Skip to site content

American Indian and Indigenous Relations Committee

UDARI Committee Grants Award Winner

The American Indian and Indigenous Relations committee utilized UD Anti-Racism Initiative’s grant funding to employ two graduate students to conduct research into the University of Delaware’s history of dispossession of Indigenous lands and other related issues during the Fall 2021 and Spring 2022 semesters. Maureen Iplenski (History) researched and wrote UD’s Land Grab History and Julia Hamer-Light (Art History) researched and drafted Keywords for Building Respectful Relationships, providing terms and definitions to support clear, transparent, and appropriate communication among members of UD and Indigenous communities. Another round of UDARI funding was generously granted the committee to support student research assistants in carrying these projects forward in 2022–2023. Under the mentorship of faculty on the committee, students have played a critical role in transforming UD’s institutional norms and culture towards accountability for its colonial legacy.


The American Indian and Indigenous Relations Committee seeks to help foster the University’s scholarly, pedagogical and ecologically-and socially-engaged relationships with our state’s, region’s and global Indigenous communities. This work includes the examination of the University’s own history in relation to our watershed’s Indigenous community, the Lenni Lenape and Nanticoke.


  1. CONSULT AND COLLABORATE with Indigenous communities in the Delaware watersheds and beyond; foster relationships based on respect and reciprocity.
  2. GUIDE UD’s institutional adoption of the Living Land Acknowledgement and promote implementation of the recommended Institutional Action Steps.
  3. EDUCATE about settler colonialism; about Indigenous sovereignty, lands, languages, cultures, and activism; and about UD’s role in the nationwide land-grant system and American Indian land dispossession.
  4. ADVOCATE for the recognition of and opportunities for American Indian and Indigenous peoples as students, faculty, and staff; for ethical research and teaching of related histories and contemporary issues.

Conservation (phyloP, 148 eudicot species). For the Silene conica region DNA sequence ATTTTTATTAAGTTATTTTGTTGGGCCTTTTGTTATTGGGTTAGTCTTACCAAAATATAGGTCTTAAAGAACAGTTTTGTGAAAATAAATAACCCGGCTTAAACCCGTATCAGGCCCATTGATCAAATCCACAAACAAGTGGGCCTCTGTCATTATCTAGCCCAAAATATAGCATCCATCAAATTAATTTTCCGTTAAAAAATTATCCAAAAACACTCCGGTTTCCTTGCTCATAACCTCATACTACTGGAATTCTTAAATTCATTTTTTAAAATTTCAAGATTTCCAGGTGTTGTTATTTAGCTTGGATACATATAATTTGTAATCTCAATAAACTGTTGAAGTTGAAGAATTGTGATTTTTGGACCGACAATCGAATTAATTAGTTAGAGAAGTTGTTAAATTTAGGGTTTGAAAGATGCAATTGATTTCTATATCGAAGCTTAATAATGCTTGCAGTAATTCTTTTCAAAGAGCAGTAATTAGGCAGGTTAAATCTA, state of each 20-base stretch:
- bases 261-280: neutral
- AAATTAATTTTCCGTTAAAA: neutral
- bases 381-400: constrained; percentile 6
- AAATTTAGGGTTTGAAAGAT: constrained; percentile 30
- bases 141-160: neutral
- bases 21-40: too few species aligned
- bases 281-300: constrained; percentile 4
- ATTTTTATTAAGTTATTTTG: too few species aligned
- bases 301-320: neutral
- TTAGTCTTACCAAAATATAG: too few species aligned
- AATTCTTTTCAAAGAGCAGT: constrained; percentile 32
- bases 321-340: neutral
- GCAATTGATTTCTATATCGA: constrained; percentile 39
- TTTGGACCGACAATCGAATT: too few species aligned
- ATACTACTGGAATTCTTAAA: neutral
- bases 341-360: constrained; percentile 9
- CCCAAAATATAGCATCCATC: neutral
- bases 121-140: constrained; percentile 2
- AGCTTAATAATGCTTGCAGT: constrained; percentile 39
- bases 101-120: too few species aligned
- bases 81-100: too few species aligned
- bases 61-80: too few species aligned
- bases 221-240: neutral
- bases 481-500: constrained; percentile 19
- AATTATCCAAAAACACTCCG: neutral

Pascha Bueno-Hansen

(Women & Gender Studies/Political Science and International Relations)

Living Land Acknowledgement & Institutional Action Steps

On November 1, 2021, UD’s Faculty Senate voted to formalize a Living Land Acknowledgement, prepared and presented by the American Indian and Indigenous Relations committee. The Living Land Acknowledgement recognizes that UD’s campuses occupy land originally inhabited by Indigenous peoples and serves as an important step in building relationships with tribal groups in the Delaware watersheds and beyond — relationships based on respect as well as a responsibility to redress centuries of harm. Read the full announcement on UDaily.

Land Grab History

The full report is in-progress and forthcoming. Meanwhile, a summary of these findings is provided as a downloadable PDF here.

In 1867, the state of Delaware selected the University of Delaware (UD) as its Land Grant Institution. In accordance with the Morrill Act, the federal government granted UD 90,000 acres west of the Mississippi. Over the next five years UD sold it all, thereby financially benefiting from the removal of more than 60 modern-day tribes, bands, and Native Nations.

Keywords for Building Respectful Relationships

The Keywords document is in-progress and forthcoming on this website.

Keywords for Building Respectful Relationships supports the University of Delaware (UD) Living Land Acknowledgement, Institutional Action Steps, and Land Grab History, by further defining the language used within them. Our goal is transparency and accountability. Underlying all four documents is our commitment as the American Indian and Indigenous Relations Committee to build relationships among members of UD, Lenape and Nanticoke in the Delaware watersheds, American Indian peoples involved in the forced diaspora from this region, and other Indigenous communities who are implicated in the University’s land grant history. Having language in common creates a foundation for dialogue and collective action. Yet our various constituencies do not necessarily share the same vocabulary or meanings for the same words. The selection offered in this document balances current best practices in the academic field of Indigenous Studies with the preferred language of American Indian communities with whom we are in dialogue. When we have encountered divergent terms and definitions, we have attempted to make these differences visible. We offer these keywords as a non-authoritative educational resource for our different and interrelated communities to foster clear communication and collaboration.

While the Keywords predominantly utilize English, we have included some Nanticoke and Lenape terms. The erasure of Native languages has been an essential tactic of colonization, supporting the eradication and assimilation of Indigenous peoples in order to occupy their land. Between 1869 and 1978, as part of federal policies of forced assimilation, Native children were removed from their communities and sent to residential boarding schools where they suffered criminal neglect and abuse. School officials punished them for speaking any language other than English and for practicing their Indigenous cultures. As the Keywords evolve, we aim to cite more Nanticoke and Lenape terms in tandem with language revitalization projects underway in these communities.